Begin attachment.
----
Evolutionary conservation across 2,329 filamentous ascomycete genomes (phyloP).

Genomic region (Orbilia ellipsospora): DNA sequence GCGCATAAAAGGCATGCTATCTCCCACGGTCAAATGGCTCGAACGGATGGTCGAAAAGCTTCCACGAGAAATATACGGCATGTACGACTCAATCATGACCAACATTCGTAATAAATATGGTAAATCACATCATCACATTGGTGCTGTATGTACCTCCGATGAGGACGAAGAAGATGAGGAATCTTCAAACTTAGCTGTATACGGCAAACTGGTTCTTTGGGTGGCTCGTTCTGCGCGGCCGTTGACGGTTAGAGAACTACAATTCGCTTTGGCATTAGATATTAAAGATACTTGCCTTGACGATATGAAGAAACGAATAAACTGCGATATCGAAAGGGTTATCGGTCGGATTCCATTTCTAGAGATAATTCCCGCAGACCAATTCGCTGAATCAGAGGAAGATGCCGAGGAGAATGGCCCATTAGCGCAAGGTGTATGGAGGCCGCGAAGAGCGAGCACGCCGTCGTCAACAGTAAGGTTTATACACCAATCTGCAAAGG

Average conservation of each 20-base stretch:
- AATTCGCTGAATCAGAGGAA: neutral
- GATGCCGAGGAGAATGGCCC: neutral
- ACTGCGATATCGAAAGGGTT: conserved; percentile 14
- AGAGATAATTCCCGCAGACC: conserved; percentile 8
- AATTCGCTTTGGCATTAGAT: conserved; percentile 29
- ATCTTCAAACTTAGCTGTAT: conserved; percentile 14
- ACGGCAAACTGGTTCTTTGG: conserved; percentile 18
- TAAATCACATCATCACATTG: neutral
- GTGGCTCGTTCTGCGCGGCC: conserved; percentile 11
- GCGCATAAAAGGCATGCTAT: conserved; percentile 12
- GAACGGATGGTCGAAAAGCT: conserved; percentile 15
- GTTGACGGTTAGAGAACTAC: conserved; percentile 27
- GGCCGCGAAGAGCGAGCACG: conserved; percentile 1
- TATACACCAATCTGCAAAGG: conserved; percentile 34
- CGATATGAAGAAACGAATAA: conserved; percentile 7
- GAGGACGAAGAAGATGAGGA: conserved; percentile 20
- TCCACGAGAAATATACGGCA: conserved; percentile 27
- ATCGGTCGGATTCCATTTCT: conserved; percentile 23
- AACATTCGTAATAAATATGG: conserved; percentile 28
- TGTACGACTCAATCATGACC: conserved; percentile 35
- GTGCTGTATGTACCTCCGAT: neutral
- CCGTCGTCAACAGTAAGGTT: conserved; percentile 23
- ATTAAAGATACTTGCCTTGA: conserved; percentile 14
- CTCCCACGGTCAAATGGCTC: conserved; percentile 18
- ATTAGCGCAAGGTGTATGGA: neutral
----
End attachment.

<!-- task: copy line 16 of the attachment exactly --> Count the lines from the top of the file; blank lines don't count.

- GGCCGCGAAGAGCGAGCACG: conserved; percentile 1